[Rpm-maint] Unified set of security hooks for rpm
elena.reshetova at gmail.com
Wed Sep 26 12:20:55 UTC 2012
Sorry: have to resend my last mail again because people from CC again
got cut out.
I am switching to my gmail address: works much better!
Adding back SELinux guys (wonder why they got stripped in the initial
posting: I blame the corporate mail client) :(
>> One question that we have is what is the best way to define a plugin
>> interface for rpm?
>> Should we define just security-related hooks and embed currently
>> existing collection plugin hooks into it
>> or are there any plans for bigger rpm plugin interface that security
>> hooks should be part of?
>Good question... The current collection hooks aren't really "security"
>at all but something else. Yet the selinux policy plugin does kinda
into that category, and if there's an entirely different plugin type
needed for actually putting the security labels (retrieved by eg
collection plugin) and such into place, requiring different plugins to
interact somehow, and that I suppose >would get ugly real fast.
>There are some other places that could use plugins as well that would
into entirely different categories. Just as an example, one such thing
is translations of i18n header strings from external sources (eg
specspo which exists in at least two different flavors, one upstream
and one in Fedora) that could be >cleanly handled (and would open up
>possibilities) with plugins.
Yes, I suppose many use cases can benefit of having a genetic rpm
plugin interface, but I guess currently the biggest user of such
interface is still security (with selinux already being in upstream
rpm and us dragging patches around in order to implement our needs).
>Just FWIW / food for thought, back some time ago I had a brief look at
isolating the "security" activity into a relatively abstract "security
manager" object (instead of plugin hooks littered all around), which
could actually be a stack of different bits and pieces implemented by
plugins (SELinux/MSS labels, >maybe file capabilities etc) but that
ran into all sorts of issues right on the first steps already. Whether
I just didn't pursue it hard enough or just not a feasible approach I
dunno but suspect the latter to be the case.
Hm... I think we can make sure that SELinux and our implementation can
be pushed to the "security manager". Conceptually I don't see the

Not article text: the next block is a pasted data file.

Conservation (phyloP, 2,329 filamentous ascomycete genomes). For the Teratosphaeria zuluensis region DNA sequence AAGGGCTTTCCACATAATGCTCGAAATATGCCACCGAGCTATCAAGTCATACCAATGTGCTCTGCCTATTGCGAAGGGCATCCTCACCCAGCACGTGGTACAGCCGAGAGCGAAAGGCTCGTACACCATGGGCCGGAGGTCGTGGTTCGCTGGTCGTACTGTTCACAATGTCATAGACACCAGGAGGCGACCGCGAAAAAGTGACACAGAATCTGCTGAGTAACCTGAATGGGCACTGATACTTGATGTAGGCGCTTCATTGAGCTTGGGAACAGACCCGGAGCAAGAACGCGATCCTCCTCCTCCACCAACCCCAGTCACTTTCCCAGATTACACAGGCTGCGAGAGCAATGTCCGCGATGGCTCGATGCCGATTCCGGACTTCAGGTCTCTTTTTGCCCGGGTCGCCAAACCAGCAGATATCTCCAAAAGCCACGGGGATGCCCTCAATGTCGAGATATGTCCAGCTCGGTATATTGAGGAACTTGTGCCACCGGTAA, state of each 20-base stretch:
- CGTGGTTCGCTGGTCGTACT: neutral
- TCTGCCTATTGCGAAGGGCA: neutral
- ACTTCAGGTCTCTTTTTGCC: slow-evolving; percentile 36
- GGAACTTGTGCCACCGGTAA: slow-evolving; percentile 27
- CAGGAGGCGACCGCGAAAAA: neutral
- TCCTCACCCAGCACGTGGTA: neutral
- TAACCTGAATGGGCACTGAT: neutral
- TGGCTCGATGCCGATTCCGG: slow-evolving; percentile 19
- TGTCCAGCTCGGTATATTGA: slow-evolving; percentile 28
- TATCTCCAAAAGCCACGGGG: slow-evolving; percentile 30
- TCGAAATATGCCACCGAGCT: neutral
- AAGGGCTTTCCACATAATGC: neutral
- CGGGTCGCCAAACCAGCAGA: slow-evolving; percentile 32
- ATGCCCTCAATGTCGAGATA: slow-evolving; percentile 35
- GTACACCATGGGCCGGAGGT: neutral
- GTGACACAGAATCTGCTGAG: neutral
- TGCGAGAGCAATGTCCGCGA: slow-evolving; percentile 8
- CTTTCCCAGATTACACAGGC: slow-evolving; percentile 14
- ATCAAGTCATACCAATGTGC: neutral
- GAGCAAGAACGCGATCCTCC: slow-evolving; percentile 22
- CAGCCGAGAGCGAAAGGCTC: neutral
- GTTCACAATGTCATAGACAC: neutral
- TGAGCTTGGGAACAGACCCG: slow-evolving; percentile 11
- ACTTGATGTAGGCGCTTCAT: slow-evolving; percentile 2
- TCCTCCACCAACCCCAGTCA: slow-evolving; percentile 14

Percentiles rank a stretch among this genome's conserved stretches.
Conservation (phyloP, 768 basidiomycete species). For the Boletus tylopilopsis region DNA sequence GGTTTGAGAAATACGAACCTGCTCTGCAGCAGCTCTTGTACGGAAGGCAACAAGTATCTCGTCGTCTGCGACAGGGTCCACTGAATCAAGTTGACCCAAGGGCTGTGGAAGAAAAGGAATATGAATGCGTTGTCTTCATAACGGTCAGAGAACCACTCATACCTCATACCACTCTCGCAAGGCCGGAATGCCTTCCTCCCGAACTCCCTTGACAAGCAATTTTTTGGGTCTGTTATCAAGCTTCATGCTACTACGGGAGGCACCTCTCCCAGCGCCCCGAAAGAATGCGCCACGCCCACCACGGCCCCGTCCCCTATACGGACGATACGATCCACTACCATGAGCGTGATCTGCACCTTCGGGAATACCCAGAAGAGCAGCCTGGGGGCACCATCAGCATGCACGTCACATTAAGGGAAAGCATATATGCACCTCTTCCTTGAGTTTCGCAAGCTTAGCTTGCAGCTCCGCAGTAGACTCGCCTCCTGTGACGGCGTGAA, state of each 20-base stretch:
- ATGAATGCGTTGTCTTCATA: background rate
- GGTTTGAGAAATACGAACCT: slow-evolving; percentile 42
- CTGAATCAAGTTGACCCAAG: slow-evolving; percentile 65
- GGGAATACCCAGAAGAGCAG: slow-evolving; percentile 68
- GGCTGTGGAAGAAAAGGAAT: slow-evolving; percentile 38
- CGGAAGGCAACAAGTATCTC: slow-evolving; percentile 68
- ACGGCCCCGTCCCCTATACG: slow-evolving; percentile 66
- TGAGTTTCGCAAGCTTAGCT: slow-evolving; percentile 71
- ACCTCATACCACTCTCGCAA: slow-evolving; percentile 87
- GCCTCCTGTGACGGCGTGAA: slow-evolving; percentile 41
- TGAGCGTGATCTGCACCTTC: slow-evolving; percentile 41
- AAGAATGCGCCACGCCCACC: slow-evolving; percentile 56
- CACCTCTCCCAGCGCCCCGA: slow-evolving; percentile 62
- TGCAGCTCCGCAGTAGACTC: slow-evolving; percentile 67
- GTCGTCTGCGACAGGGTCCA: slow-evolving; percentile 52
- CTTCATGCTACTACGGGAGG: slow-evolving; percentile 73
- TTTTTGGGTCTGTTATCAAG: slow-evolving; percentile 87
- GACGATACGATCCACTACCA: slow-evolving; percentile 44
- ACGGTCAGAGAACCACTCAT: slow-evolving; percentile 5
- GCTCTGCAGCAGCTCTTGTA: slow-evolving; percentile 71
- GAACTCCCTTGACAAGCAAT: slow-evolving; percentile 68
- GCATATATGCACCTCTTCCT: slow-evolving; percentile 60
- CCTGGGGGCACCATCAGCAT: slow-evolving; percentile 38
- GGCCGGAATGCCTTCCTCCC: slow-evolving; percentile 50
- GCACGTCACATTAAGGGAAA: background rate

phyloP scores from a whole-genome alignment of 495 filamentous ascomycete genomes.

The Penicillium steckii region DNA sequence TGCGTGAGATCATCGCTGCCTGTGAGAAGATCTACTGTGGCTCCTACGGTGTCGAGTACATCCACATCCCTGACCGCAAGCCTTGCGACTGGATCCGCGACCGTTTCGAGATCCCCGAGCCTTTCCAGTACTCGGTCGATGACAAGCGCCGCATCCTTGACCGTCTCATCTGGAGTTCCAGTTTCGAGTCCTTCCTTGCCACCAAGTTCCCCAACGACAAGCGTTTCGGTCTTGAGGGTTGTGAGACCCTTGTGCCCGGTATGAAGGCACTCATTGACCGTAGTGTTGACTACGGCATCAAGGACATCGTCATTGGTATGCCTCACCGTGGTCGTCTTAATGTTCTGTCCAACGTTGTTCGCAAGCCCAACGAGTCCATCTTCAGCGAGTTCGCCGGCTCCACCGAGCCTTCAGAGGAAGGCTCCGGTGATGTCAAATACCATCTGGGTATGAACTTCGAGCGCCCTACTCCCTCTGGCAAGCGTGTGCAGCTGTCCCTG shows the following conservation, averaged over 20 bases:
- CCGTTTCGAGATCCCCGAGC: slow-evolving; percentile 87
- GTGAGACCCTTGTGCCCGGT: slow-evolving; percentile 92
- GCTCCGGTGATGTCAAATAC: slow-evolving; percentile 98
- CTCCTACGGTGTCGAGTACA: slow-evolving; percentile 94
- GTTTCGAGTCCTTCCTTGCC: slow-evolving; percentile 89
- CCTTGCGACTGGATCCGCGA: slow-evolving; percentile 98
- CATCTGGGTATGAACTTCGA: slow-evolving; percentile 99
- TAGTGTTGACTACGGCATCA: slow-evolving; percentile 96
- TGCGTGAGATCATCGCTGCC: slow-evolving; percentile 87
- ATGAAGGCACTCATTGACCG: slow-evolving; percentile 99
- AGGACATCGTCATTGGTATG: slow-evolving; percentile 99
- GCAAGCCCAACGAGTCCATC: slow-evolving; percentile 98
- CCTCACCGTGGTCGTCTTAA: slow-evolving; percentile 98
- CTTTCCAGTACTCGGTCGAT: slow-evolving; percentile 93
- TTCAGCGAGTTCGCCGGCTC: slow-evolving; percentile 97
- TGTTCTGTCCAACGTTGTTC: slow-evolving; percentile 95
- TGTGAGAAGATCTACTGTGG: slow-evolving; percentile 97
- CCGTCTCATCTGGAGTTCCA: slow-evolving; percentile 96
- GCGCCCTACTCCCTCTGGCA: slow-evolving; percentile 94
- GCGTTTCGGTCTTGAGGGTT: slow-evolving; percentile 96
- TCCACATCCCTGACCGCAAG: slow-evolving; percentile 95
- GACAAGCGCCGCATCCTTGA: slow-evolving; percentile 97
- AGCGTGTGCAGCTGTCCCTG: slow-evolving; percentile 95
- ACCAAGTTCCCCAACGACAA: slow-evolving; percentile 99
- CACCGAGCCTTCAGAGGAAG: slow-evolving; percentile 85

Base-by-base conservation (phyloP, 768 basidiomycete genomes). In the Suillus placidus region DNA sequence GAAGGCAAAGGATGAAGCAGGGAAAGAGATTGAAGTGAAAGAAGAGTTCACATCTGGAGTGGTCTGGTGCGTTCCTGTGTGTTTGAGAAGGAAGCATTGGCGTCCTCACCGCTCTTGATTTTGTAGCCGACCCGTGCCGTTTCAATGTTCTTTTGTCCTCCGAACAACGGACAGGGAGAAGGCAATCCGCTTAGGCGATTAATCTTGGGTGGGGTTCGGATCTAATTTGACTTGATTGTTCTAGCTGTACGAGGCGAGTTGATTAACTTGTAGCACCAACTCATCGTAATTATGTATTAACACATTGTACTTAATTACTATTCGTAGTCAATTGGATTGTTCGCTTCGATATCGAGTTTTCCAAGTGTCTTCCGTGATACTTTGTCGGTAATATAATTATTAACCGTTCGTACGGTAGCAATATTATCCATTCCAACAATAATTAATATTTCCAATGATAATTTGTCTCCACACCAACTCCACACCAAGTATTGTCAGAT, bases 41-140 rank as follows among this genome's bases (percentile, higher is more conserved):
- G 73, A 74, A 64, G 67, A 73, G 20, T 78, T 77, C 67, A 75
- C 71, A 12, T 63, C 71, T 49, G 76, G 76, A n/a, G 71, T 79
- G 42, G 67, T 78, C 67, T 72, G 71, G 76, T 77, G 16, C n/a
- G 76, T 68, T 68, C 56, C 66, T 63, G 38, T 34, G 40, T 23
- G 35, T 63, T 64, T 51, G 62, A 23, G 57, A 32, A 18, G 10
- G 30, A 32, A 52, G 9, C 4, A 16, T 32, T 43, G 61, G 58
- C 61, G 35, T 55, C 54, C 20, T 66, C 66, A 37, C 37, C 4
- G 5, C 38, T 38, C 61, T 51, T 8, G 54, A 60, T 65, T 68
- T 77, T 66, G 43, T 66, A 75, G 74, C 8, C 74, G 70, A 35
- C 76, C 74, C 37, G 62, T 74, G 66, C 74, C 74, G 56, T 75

reason why pushing capabilities or other default security attributes
(like uid, gids and etc.) to security manager wont' be possible. Could
you tell what kind of issues you have run on the first steps? It isn't
going to be an easy and simple exercise, but should be possible to do.
>As for the actual hooks, I think we just need to look at the existing
planned needs of the security labelling etc stuff one by one and try
to figure whether it all needs to go into a giant "transaction plugin"
>interface or whether it's actually possible to categorize them into
I think we have these main group of hooks:
- current per-collection hooks
- per transaction hooks (pre-tsm, post-tsm)
- per package hooks (called in psm): pre-psm, post-psm, verify
- per file hooks (called in fsm) + hook for newly created dirs
- script hook (called for any invocation of any script (per-transaction/per
Would you prefer to break them per group or? I am not sure what you
meant with " whether it's actually possible to categorize them into
>Some other plugin possibility examples: the different rpmio
types would fit the plugin use-case spot-on. Whether having them as
plugins actually makes sense is another question, but it presents some
issues: the rpm file io subsystem lives in librpmio, suggesting the
core plugin >infrastructure should be there as well, instead of librpm
However they would need to be able to register themselves into
rpmlib() provides which live in librpm, in the transaction "layer"...
>The ability for plugins to register custom rpmlib() provides seems
generally useful, eg the SELinux/MSSF stuff might want to do it too
and I can imagine other cases as well. And the needs of plugins
wanting to advertise themselves through rpmlib() provides differ
vastly - from very low-level file io to the >rather high-level
collections and whatnot.
>The only thing I know for sure is that there are needs (or at least
>opportunities) for more than one plugin type, and the different types
should be able to share the common basic plugin manipulation (loading
Yes, that's why I was asking what would be the right way to go
currently about the security hooks. I guess it is also can be made
step by step: first unify the security hooks and make sure that all
security functionality from LSMs are isolated to the plugin. And then
integrate security plugin interface to the generic rpm interface. But
of course if we can make it right (to the extend it is even possible)
from beginning, it is always better.
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